Wells Fargo has reached a tentative $1.2-billion settlement with the federal government to resolve claims that it engaged in mortgage fraud and wrongful Federal Housing Administration (FHA) loan underwriting practices in the lead-up to the 2008 financial crisis and housing market crash. It's been a tough week for the San Francisco-based company, as just days ago, a California judge certified two class-action lawsuits accusing Wells Fargo of failing to meet its obligations to struggling borrowers who sought to modify their home loans. Now, the country’s largest mortgage lender said in a Feb. 1 Securities and Exchange Commission filing that it has reached "an agreement in principle” with the Department of Justice, the U.S. Attorney’s Offices for the Southern District of New ...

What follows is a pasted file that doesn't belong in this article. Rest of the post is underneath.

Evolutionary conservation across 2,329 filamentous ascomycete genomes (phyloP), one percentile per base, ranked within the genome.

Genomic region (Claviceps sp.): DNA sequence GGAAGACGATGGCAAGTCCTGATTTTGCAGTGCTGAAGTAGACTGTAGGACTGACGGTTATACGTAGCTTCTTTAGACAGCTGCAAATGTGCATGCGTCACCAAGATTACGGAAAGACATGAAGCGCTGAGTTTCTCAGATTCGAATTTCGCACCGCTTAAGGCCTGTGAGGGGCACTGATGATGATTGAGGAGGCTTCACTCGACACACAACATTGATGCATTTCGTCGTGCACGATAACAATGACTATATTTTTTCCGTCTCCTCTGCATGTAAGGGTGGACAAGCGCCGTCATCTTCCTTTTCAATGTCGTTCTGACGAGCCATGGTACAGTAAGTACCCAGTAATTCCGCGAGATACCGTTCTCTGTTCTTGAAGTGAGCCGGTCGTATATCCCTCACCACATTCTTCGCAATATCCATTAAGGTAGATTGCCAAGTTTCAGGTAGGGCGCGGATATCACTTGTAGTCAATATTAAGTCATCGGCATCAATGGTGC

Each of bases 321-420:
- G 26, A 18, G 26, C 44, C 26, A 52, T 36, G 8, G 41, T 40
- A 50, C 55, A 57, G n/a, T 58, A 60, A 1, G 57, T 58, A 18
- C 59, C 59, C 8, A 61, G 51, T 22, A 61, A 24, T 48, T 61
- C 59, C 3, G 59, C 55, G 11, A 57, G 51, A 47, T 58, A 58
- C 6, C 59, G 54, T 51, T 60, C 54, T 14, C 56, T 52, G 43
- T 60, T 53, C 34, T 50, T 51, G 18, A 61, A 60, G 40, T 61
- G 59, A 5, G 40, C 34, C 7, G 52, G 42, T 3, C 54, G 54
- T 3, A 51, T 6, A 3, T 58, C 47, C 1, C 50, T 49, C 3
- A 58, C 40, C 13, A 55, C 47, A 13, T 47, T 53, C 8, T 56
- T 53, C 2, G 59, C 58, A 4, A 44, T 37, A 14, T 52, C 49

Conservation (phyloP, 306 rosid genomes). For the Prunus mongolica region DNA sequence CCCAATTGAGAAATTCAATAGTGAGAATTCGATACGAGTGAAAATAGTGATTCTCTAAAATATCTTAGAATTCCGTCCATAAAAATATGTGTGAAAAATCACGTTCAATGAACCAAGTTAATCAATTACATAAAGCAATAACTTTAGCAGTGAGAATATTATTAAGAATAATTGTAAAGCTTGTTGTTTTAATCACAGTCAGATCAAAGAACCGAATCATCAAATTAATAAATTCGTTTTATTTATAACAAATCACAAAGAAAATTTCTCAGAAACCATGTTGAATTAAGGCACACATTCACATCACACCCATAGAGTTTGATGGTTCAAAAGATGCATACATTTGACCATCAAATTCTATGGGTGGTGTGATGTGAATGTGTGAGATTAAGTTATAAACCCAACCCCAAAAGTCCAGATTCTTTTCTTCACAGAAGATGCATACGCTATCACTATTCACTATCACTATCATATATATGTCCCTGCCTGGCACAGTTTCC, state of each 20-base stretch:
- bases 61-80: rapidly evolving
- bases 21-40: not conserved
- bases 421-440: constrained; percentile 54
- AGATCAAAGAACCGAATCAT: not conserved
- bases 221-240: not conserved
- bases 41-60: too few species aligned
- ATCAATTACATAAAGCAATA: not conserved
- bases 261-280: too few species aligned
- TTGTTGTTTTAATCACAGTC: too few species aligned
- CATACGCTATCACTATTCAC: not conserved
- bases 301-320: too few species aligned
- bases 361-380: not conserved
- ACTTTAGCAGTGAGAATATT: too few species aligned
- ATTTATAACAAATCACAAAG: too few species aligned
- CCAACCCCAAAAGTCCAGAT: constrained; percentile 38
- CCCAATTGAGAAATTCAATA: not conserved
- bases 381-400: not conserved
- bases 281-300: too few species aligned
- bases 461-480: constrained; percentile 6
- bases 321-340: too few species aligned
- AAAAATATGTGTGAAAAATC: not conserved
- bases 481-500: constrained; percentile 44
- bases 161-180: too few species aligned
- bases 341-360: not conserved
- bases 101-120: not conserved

- The government accused Wells Fargo of "reckless" lending practices during the housing market crisis, and said "pay up" to the tune of $1 billion-plus.
- The proposed settlement would put all claims against the company to rest, but Wells Fargo noted "there can be no assurance" that the agreement is final.
- Similar claims have been made against Bank of America, Citigroup and JPMorgan Chase, and they all settled -- leaving QuickenLoans more or less as the sole company still fighting this battle.